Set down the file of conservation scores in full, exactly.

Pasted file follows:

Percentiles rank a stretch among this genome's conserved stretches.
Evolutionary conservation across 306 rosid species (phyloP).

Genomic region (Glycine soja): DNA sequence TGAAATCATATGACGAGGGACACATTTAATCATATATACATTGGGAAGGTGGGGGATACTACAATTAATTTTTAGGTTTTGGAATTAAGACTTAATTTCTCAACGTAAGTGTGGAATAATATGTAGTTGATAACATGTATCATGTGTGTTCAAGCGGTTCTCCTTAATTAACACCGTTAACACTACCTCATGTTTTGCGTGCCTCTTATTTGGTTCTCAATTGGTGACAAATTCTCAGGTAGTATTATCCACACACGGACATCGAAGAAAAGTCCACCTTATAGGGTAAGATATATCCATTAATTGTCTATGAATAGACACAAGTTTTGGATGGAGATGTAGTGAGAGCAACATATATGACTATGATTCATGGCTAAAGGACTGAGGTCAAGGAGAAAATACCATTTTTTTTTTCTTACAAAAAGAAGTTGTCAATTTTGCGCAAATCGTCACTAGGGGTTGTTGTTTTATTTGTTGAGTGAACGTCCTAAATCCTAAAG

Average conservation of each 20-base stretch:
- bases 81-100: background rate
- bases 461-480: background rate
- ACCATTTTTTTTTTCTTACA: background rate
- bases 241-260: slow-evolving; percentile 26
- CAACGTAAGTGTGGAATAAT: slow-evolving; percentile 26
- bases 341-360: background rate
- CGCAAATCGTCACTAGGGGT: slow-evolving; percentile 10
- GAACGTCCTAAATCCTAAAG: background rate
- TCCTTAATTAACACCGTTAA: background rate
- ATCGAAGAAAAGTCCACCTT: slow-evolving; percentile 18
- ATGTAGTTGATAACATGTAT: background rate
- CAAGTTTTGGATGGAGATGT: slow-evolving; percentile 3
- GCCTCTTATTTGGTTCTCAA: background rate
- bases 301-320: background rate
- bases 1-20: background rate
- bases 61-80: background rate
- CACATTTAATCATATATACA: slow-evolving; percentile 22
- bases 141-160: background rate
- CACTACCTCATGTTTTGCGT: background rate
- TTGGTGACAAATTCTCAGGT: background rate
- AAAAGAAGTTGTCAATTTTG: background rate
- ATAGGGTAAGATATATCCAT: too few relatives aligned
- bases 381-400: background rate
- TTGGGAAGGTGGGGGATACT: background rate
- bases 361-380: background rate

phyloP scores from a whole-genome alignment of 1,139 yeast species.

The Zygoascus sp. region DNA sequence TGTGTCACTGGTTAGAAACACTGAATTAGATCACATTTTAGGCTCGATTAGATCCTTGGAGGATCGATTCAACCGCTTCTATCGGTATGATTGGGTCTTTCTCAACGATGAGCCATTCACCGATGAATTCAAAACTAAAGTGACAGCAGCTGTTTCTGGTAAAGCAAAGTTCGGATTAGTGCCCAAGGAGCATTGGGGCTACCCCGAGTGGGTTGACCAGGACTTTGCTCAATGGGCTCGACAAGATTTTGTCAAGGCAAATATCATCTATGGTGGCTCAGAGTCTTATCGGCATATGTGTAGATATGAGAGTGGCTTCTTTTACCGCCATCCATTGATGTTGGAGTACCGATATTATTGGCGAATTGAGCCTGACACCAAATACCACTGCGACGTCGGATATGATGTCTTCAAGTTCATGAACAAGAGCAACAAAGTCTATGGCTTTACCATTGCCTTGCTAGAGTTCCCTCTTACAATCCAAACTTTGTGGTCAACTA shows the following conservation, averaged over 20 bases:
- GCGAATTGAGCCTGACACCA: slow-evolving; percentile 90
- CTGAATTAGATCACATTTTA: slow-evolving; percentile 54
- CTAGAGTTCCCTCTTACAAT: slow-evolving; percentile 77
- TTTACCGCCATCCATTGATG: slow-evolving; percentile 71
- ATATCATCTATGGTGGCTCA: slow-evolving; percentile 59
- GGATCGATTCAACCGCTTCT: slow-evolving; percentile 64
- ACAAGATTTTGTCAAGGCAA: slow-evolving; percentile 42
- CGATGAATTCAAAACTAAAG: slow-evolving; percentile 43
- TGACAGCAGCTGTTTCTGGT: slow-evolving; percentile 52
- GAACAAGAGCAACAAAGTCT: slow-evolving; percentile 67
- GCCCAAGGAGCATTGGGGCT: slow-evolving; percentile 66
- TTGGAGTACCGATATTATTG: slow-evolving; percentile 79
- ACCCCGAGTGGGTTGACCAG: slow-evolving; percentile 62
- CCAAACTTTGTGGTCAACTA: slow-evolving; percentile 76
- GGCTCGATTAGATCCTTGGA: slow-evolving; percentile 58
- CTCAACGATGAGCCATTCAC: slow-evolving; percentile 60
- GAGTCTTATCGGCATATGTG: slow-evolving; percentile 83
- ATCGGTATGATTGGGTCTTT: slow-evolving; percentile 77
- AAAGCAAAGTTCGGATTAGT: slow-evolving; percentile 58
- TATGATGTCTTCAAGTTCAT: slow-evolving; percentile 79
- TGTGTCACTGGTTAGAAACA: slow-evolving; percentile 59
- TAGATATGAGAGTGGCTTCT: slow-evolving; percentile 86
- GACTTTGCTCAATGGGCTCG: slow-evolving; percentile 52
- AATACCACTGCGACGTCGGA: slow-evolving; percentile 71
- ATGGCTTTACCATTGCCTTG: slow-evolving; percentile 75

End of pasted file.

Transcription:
Percentiles rank a stretch among this genome's conserved stretches.
Evolutionary conservation across 306 rosid species (phyloP).

Genomic region (Glycine soja): DNA sequence TGAAATCATATGACGAGGGACACATTTAATCATATATACATTGGGAAGGTGGGGGATACTACAATTAATTTTTAGGTTTTGGAATTAAGACTTAATTTCTCAACGTAAGTGTGGAATAATATGTAGTTGATAACATGTATCATGTGTGTTCAAGCGGTTCTCCTTAATTAACACCGTTAACACTACCTCATGTTTTGCGTGCCTCTTATTTGGTTCTCAATTGGTGACAAATTCTCAGGTAGTATTATCCACACACGGACATCGAAGAAAAGTCCACCTTATAGGGTAAGATATATCCATTAATTGTCTATGAATAGACACAAGTTTTGGATGGAGATGTAGTGAGAGCAACATATATGACTATGATTCATGGCTAAAGGACTGAGGTCAAGGAGAAAATACCATTTTTTTTTTCTTACAAAAAGAAGTTGTCAATTTTGCGCAAATCGTCACTAGGGGTTGTTGTTTTATTTGTTGAGTGAACGTCCTAAATCCTAAAG

Average conservation of each 20-base stretch:
- bases 81-100: background rate
- bases 461-480: background rate
- ACCATTTTTTTTTTCTTACA: background rate
- bases 241-260: slow-evolving; percentile 26
- CAACGTAAGTGTGGAATAAT: slow-evolving; percentile 26
- bases 341-360: background rate
- CGCAAATCGTCACTAGGGGT: slow-evolving; percentile 10
- GAACGTCCTAAATCCTAAAG: background rate
- TCCTTAATTAACACCGTTAA: background rate
- ATCGAAGAAAAGTCCACCTT: slow-evolving; percentile 18
- ATGTAGTTGATAACATGTAT: background rate
- CAAGTTTTGGATGGAGATGT: slow-evolving; percentile 3
- GCCTCTTATTTGGTTCTCAA: background rate
- bases 301-320: background rate
- bases 1-20: background rate
- bases 61-80: background rate
- CACATTTAATCATATATACA: slow-evolving; percentile 22
- bases 141-160: background rate
- CACTACCTCATGTTTTGCGT: background rate
- TTGGTGACAAATTCTCAGGT: background rate
- AAAAGAAGTTGTCAATTTTG: background rate
- ATAGGGTAAGATATATCCAT: too few relatives aligned
- bases 381-400: background rate
- TTGGGAAGGTGGGGGATACT: background rate
- bases 361-380: background rate

phyloP scores from a whole-genome alignment of 1,139 yeast species.

The Zygoascus sp. region DNA sequence TGTGTCACTGGTTAGAAACACTGAATTAGATCACATTTTAGGCTCGATTAGATCCTTGGAGGATCGATTCAACCGCTTCTATCGGTATGATTGGGTCTTTCTCAACGATGAGCCATTCACCGATGAATTCAAAACTAAAGTGACAGCAGCTGTTTCTGGTAAAGCAAAGTTCGGATTAGTGCCCAAGGAGCATTGGGGCTACCCCGAGTGGGTTGACCAGGACTTTGCTCAATGGGCTCGACAAGATTTTGTCAAGGCAAATATCATCTATGGTGGCTCAGAGTCTTATCGGCATATGTGTAGATATGAGAGTGGCTTCTTTTACCGCCATCCATTGATGTTGGAGTACCGATATTATTGGCGAATTGAGCCTGACACCAAATACCACTGCGACGTCGGATATGATGTCTTCAAGTTCATGAACAAGAGCAACAAAGTCTATGGCTTTACCATTGCCTTGCTAGAGTTCCCTCTTACAATCCAAACTTTGTGGTCAACTA shows the following conservation, averaged over 20 bases:
- GCGAATTGAGCCTGACACCA: slow-evolving; percentile 90
- CTGAATTAGATCACATTTTA: slow-evolving; percentile 54
- CTAGAGTTCCCTCTTACAAT: slow-evolving; percentile 77
- TTTACCGCCATCCATTGATG: slow-evolving; percentile 71
- ATATCATCTATGGTGGCTCA: slow-evolving; percentile 59
- GGATCGATTCAACCGCTTCT: slow-evolving; percentile 64
- ACAAGATTTTGTCAAGGCAA: slow-evolving; percentile 42
- CGATGAATTCAAAACTAAAG: slow-evolving; percentile 43
- TGACAGCAGCTGTTTCTGGT: slow-evolving; percentile 52
- GAACAAGAGCAACAAAGTCT: slow-evolving; percentile 67
- GCCCAAGGAGCATTGGGGCT: slow-evolving; percentile 66
- TTGGAGTACCGATATTATTG: slow-evolving; percentile 79
- ACCCCGAGTGGGTTGACCAG: slow-evolving; percentile 62
- CCAAACTTTGTGGTCAACTA: slow-evolving; percentile 76
- GGCTCGATTAGATCCTTGGA: slow-evolving; percentile 58
- CTCAACGATGAGCCATTCAC: slow-evolving; percentile 60
- GAGTCTTATCGGCATATGTG: slow-evolving; percentile 83
- ATCGGTATGATTGGGTCTTT: slow-evolving; percentile 77
- AAAGCAAAGTTCGGATTAGT: slow-evolving; percentile 58
- TATGATGTCTTCAAGTTCAT: slow-evolving; percentile 79
- TGTGTCACTGGTTAGAAACA: slow-evolving; percentile 59
- TAGATATGAGAGTGGCTTCT: slow-evolving; percentile 86
- GACTTTGCTCAATGGGCTCG: slow-evolving; percentile 52
- AATACCACTGCGACGTCGGA: slow-evolving; percentile 71
- ATGGCTTTACCATTGCCTTG: slow-evolving; percentile 75